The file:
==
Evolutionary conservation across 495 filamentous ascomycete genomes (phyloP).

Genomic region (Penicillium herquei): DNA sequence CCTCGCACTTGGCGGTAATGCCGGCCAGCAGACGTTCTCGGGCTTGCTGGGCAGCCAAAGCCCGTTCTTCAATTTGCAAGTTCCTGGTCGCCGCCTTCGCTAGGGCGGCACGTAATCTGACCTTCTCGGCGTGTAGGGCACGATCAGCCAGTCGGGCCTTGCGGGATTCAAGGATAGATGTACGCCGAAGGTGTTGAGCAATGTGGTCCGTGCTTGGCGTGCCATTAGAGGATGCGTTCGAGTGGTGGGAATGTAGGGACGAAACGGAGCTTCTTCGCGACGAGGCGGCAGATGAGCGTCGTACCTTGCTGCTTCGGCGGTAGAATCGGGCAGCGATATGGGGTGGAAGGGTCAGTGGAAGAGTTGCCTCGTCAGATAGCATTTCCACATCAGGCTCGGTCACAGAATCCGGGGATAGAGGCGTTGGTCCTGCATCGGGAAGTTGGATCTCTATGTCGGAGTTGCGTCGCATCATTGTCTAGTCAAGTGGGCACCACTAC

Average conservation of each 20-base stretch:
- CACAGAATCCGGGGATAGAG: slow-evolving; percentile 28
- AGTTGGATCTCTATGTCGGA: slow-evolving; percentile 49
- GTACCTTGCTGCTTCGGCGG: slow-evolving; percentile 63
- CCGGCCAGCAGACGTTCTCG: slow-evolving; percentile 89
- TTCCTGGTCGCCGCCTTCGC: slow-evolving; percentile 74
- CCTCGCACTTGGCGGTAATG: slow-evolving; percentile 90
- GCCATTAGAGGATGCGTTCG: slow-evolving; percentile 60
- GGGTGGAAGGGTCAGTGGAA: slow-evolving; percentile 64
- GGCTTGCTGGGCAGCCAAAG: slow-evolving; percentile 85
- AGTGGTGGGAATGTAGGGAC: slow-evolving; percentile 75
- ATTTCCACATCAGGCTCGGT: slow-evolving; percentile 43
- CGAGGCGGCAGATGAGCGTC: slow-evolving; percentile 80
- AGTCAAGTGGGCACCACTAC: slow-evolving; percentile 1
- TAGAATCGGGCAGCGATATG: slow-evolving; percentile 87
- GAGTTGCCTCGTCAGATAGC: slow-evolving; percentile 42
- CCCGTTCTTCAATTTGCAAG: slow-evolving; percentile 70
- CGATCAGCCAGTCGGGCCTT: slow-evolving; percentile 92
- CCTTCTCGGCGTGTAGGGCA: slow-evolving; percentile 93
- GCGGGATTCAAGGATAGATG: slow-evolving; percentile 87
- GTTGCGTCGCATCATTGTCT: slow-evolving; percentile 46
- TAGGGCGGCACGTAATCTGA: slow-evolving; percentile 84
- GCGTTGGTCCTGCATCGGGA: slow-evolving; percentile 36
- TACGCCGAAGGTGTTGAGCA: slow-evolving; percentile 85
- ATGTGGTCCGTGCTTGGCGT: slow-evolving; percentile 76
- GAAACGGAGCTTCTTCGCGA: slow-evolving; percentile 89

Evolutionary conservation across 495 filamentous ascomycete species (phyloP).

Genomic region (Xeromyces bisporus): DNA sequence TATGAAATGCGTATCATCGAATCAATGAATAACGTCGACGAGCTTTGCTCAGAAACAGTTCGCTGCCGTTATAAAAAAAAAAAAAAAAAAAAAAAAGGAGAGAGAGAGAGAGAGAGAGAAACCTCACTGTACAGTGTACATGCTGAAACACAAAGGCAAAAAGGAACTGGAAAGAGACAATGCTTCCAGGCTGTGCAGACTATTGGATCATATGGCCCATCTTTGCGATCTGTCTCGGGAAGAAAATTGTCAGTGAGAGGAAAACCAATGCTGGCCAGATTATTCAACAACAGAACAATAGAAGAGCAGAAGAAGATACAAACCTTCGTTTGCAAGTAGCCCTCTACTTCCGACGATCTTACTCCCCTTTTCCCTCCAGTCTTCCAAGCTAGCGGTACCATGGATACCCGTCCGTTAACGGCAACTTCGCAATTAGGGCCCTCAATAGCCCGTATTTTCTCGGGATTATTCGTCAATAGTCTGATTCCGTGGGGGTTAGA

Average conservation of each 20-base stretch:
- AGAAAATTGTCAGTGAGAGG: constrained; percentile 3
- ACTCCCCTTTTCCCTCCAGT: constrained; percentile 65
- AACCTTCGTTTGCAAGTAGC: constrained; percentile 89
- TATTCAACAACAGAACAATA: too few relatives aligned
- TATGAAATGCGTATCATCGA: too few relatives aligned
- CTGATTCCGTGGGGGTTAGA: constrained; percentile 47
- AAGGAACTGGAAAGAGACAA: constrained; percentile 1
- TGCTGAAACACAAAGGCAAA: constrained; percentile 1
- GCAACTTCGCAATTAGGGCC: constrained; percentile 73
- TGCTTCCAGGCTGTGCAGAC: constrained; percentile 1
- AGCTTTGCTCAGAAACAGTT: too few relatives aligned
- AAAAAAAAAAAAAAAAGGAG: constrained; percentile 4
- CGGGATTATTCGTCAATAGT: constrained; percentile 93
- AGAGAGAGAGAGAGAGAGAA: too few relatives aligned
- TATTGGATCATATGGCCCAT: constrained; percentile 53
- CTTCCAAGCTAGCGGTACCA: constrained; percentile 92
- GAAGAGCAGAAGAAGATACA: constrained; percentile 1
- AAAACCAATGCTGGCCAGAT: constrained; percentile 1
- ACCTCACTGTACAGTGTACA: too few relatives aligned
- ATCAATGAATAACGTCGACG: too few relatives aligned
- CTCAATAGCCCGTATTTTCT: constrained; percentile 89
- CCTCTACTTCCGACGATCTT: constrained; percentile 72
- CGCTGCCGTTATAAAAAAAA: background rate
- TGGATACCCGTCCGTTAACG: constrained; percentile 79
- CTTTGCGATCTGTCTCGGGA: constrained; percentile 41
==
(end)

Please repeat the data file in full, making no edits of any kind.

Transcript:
Evolutionary conservation across 495 filamentous ascomycete genomes (phyloP).

Genomic region (Penicillium herquei): DNA sequence CCTCGCACTTGGCGGTAATGCCGGCCAGCAGACGTTCTCGGGCTTGCTGGGCAGCCAAAGCCCGTTCTTCAATTTGCAAGTTCCTGGTCGCCGCCTTCGCTAGGGCGGCACGTAATCTGACCTTCTCGGCGTGTAGGGCACGATCAGCCAGTCGGGCCTTGCGGGATTCAAGGATAGATGTACGCCGAAGGTGTTGAGCAATGTGGTCCGTGCTTGGCGTGCCATTAGAGGATGCGTTCGAGTGGTGGGAATGTAGGGACGAAACGGAGCTTCTTCGCGACGAGGCGGCAGATGAGCGTCGTACCTTGCTGCTTCGGCGGTAGAATCGGGCAGCGATATGGGGTGGAAGGGTCAGTGGAAGAGTTGCCTCGTCAGATAGCATTTCCACATCAGGCTCGGTCACAGAATCCGGGGATAGAGGCGTTGGTCCTGCATCGGGAAGTTGGATCTCTATGTCGGAGTTGCGTCGCATCATTGTCTAGTCAAGTGGGCACCACTAC

Average conservation of each 20-base stretch:
- CACAGAATCCGGGGATAGAG: slow-evolving; percentile 28
- AGTTGGATCTCTATGTCGGA: slow-evolving; percentile 49
- GTACCTTGCTGCTTCGGCGG: slow-evolving; percentile 63
- CCGGCCAGCAGACGTTCTCG: slow-evolving; percentile 89
- TTCCTGGTCGCCGCCTTCGC: slow-evolving; percentile 74
- CCTCGCACTTGGCGGTAATG: slow-evolving; percentile 90
- GCCATTAGAGGATGCGTTCG: slow-evolving; percentile 60
- GGGTGGAAGGGTCAGTGGAA: slow-evolving; percentile 64
- GGCTTGCTGGGCAGCCAAAG: slow-evolving; percentile 85
- AGTGGTGGGAATGTAGGGAC: slow-evolving; percentile 75
- ATTTCCACATCAGGCTCGGT: slow-evolving; percentile 43
- CGAGGCGGCAGATGAGCGTC: slow-evolving; percentile 80
- AGTCAAGTGGGCACCACTAC: slow-evolving; percentile 1
- TAGAATCGGGCAGCGATATG: slow-evolving; percentile 87
- GAGTTGCCTCGTCAGATAGC: slow-evolving; percentile 42
- CCCGTTCTTCAATTTGCAAG: slow-evolving; percentile 70
- CGATCAGCCAGTCGGGCCTT: slow-evolving; percentile 92
- CCTTCTCGGCGTGTAGGGCA: slow-evolving; percentile 93
- GCGGGATTCAAGGATAGATG: slow-evolving; percentile 87
- GTTGCGTCGCATCATTGTCT: slow-evolving; percentile 46
- TAGGGCGGCACGTAATCTGA: slow-evolving; percentile 84
- GCGTTGGTCCTGCATCGGGA: slow-evolving; percentile 36
- TACGCCGAAGGTGTTGAGCA: slow-evolving; percentile 85
- ATGTGGTCCGTGCTTGGCGT: slow-evolving; percentile 76
- GAAACGGAGCTTCTTCGCGA: slow-evolving; percentile 89

Evolutionary conservation across 495 filamentous ascomycete species (phyloP).

Genomic region (Xeromyces bisporus): DNA sequence TATGAAATGCGTATCATCGAATCAATGAATAACGTCGACGAGCTTTGCTCAGAAACAGTTCGCTGCCGTTATAAAAAAAAAAAAAAAAAAAAAAAAGGAGAGAGAGAGAGAGAGAGAGAAACCTCACTGTACAGTGTACATGCTGAAACACAAAGGCAAAAAGGAACTGGAAAGAGACAATGCTTCCAGGCTGTGCAGACTATTGGATCATATGGCCCATCTTTGCGATCTGTCTCGGGAAGAAAATTGTCAGTGAGAGGAAAACCAATGCTGGCCAGATTATTCAACAACAGAACAATAGAAGAGCAGAAGAAGATACAAACCTTCGTTTGCAAGTAGCCCTCTACTTCCGACGATCTTACTCCCCTTTTCCCTCCAGTCTTCCAAGCTAGCGGTACCATGGATACCCGTCCGTTAACGGCAACTTCGCAATTAGGGCCCTCAATAGCCCGTATTTTCTCGGGATTATTCGTCAATAGTCTGATTCCGTGGGGGTTAGA

Average conservation of each 20-base stretch:
- AGAAAATTGTCAGTGAGAGG: constrained; percentile 3
- ACTCCCCTTTTCCCTCCAGT: constrained; percentile 65
- AACCTTCGTTTGCAAGTAGC: constrained; percentile 89
- TATTCAACAACAGAACAATA: too few relatives aligned
- TATGAAATGCGTATCATCGA: too few relatives aligned
- CTGATTCCGTGGGGGTTAGA: constrained; percentile 47
- AAGGAACTGGAAAGAGACAA: constrained; percentile 1
- TGCTGAAACACAAAGGCAAA: constrained; percentile 1
- GCAACTTCGCAATTAGGGCC: constrained; percentile 73
- TGCTTCCAGGCTGTGCAGAC: constrained; percentile 1
- AGCTTTGCTCAGAAACAGTT: too few relatives aligned
- AAAAAAAAAAAAAAAAGGAG: constrained; percentile 4
- CGGGATTATTCGTCAATAGT: constrained; percentile 93
- AGAGAGAGAGAGAGAGAGAA: too few relatives aligned
- TATTGGATCATATGGCCCAT: constrained; percentile 53
- CTTCCAAGCTAGCGGTACCA: constrained; percentile 92
- GAAGAGCAGAAGAAGATACA: constrained; percentile 1
- AAAACCAATGCTGGCCAGAT: constrained; percentile 1
- ACCTCACTGTACAGTGTACA: too few relatives aligned
- ATCAATGAATAACGTCGACG: too few relatives aligned
- CTCAATAGCCCGTATTTTCT: constrained; percentile 89
- CCTCTACTTCCGACGATCTT: constrained; percentile 72
- CGCTGCCGTTATAAAAAAAA: background rate
- TGGATACCCGTCCGTTAACG: constrained; percentile 79
- CTTTGCGATCTGTCTCGGGA: constrained; percentile 41